STERLING, VA - MAY 31: Ibrahim Moiz, 2nd from L, reads to his middle daughter, Maryam, 2, as his other daughters, Tasneem, 8mo, and Asiyah, 4, entertain themselves at Moiz's home on May 31, 2011, in Sterling, VA. Moiz, a Muslim American of Indian descent, and his wife Sadaf Iqbal, a Pakistani-American, are raising three daughters ranging in age from 4-years-old to 8-months-old. Moiz also acts as a mentor to a couple of teenagers, trying to bridge the gap between the ways of the teen's foreign-born parents and U.S. customs. (Photo by Jahi Chikwendiu/The Washington Post via Getty Images)
STERLING, VA - MAY 31: Ibrahim Moiz, C, leads his two older daughters, Maryam, 2, L, and Asiyah, 4, to their bedroom near bedtime at their home on May 31, 2011, in Sterling, VA. Moiz, a Muslim American of Indian descent, and Iqbal, a Pakistani-American, are raising three daughters ranging in age from 4-years-old to 8-months-old. Moiz also acts as a mentor to a couple of teenagers, trying to bridge the gap between the ways of the teen's foreign-born parents and U.S. customs. (Photo by Jahi Chikwendiu/The Washington Post via Getty Images)
STERLING, VA - JUNE 1: Sadaf Iqbal, R, receives her daughter, Maryam, 2, with open arms at the family's home on June 1, 2011, in Sterling, VA. Behind them is a wallhanging that bears a famous quote from the Qur'an called the 'Verse of the Throne' done by a Chinese Muslim master calligrapher named Haji Noor Deen. Iqbal, a Pakistani-American, and her husband, Ibraham Moiz, a Muslim American of Indian descent, are raising three daughters ranging in age from 4-years-old to 8-months-old. Moiz also acts as a mentor to a couple of teenagers, trying to bridge the gap between the ways of the teen's foreign-born parents and U.S. customs. (Photo by Jahi Chikwendiu/The Washington Post via Getty Images)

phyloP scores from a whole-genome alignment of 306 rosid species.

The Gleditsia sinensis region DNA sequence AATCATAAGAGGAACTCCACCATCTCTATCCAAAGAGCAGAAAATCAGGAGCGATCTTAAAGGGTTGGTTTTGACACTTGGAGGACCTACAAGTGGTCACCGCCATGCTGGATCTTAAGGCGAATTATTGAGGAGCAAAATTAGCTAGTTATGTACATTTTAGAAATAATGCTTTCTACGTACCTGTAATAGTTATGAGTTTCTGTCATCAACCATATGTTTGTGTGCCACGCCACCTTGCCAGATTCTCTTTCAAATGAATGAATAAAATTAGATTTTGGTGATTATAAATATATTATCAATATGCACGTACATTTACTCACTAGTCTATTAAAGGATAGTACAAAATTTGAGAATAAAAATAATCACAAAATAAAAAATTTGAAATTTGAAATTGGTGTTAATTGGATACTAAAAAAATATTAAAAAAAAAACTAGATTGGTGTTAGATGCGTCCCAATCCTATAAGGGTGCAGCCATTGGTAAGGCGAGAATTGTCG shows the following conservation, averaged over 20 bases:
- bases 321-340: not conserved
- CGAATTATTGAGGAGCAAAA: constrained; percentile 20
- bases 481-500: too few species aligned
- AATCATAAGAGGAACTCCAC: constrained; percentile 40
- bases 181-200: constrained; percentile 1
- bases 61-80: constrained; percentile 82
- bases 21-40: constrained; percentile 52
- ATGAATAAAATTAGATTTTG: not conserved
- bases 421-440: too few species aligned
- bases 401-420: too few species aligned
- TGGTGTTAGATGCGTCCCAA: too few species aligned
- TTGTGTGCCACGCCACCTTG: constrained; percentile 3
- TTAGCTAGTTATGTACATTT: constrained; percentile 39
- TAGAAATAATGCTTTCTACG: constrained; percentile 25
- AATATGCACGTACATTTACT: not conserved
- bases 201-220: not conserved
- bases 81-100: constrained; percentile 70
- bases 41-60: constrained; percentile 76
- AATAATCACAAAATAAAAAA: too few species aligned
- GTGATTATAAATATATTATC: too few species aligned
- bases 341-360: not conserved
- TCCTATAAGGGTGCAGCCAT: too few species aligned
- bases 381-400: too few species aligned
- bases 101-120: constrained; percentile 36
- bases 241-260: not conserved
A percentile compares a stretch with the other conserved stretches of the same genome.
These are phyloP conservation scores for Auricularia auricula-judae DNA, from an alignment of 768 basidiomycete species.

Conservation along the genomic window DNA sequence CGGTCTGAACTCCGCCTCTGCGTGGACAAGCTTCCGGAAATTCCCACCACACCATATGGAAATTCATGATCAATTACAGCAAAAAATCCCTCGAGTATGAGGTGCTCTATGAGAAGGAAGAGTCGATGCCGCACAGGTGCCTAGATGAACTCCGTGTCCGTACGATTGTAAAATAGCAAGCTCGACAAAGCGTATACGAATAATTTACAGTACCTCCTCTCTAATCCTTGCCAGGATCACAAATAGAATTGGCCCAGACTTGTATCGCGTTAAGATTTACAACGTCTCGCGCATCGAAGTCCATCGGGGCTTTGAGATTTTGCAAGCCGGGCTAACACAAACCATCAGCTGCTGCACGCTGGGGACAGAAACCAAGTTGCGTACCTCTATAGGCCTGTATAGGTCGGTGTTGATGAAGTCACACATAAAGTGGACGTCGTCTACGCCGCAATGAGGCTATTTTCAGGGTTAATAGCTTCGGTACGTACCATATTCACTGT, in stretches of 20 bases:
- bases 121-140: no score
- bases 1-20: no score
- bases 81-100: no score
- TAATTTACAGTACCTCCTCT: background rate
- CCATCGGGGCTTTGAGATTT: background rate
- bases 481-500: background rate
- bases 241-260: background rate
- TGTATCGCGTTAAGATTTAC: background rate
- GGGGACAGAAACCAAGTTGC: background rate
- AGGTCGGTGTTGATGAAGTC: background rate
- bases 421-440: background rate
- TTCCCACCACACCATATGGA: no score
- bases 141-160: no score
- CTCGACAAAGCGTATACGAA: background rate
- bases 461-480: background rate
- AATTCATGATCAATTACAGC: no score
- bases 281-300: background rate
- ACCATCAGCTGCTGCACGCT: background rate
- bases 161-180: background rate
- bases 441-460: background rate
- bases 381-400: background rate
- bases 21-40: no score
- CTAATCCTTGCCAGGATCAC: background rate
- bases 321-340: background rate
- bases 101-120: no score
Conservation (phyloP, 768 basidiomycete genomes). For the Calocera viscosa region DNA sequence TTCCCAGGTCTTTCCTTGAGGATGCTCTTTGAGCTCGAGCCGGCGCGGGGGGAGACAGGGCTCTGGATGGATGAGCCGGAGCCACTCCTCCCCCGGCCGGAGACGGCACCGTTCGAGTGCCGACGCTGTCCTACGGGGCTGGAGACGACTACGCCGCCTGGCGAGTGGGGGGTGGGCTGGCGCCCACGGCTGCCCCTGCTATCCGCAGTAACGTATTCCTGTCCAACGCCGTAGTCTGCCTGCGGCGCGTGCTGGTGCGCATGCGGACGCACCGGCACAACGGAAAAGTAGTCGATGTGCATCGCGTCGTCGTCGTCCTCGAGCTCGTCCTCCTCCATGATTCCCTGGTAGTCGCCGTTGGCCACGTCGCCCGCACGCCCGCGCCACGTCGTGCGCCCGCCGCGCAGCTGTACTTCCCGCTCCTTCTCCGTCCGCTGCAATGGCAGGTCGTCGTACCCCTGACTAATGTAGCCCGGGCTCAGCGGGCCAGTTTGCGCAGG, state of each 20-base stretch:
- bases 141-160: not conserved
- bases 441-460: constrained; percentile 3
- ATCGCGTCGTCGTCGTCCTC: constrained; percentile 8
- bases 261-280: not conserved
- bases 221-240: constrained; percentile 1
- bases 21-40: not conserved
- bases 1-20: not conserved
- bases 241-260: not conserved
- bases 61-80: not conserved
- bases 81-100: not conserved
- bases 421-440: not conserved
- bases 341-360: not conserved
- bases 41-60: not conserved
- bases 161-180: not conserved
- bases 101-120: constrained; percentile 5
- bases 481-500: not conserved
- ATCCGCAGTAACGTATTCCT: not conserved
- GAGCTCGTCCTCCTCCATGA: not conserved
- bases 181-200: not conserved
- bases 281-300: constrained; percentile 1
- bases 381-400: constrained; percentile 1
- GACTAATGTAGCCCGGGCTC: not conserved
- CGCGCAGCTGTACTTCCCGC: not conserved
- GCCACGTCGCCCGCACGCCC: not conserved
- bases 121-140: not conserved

STERLING, VA - MAY 31: Ibrahim Moiz, R, gives his daughter, Asiyah, 4, a high-five for using proper manners at the snack table as Moiz's wife, Sadaf Iqbal, L, works on the computer at their home on May 31, 2011, in Sterling, VA. Moiz, a Muslim American of Indian descent, and Iqbal, a Pakistani-American, are raising three daughters ranging in age from 4-years-old to 8-months-old. Moiz also acts as a mentor to a couple of teenagers, trying to bridge the gap between the ways of the teen's foreign-born parents and U.S. customs. (Photo by Jahi Chikwendiu/The Washington Post via Getty Images)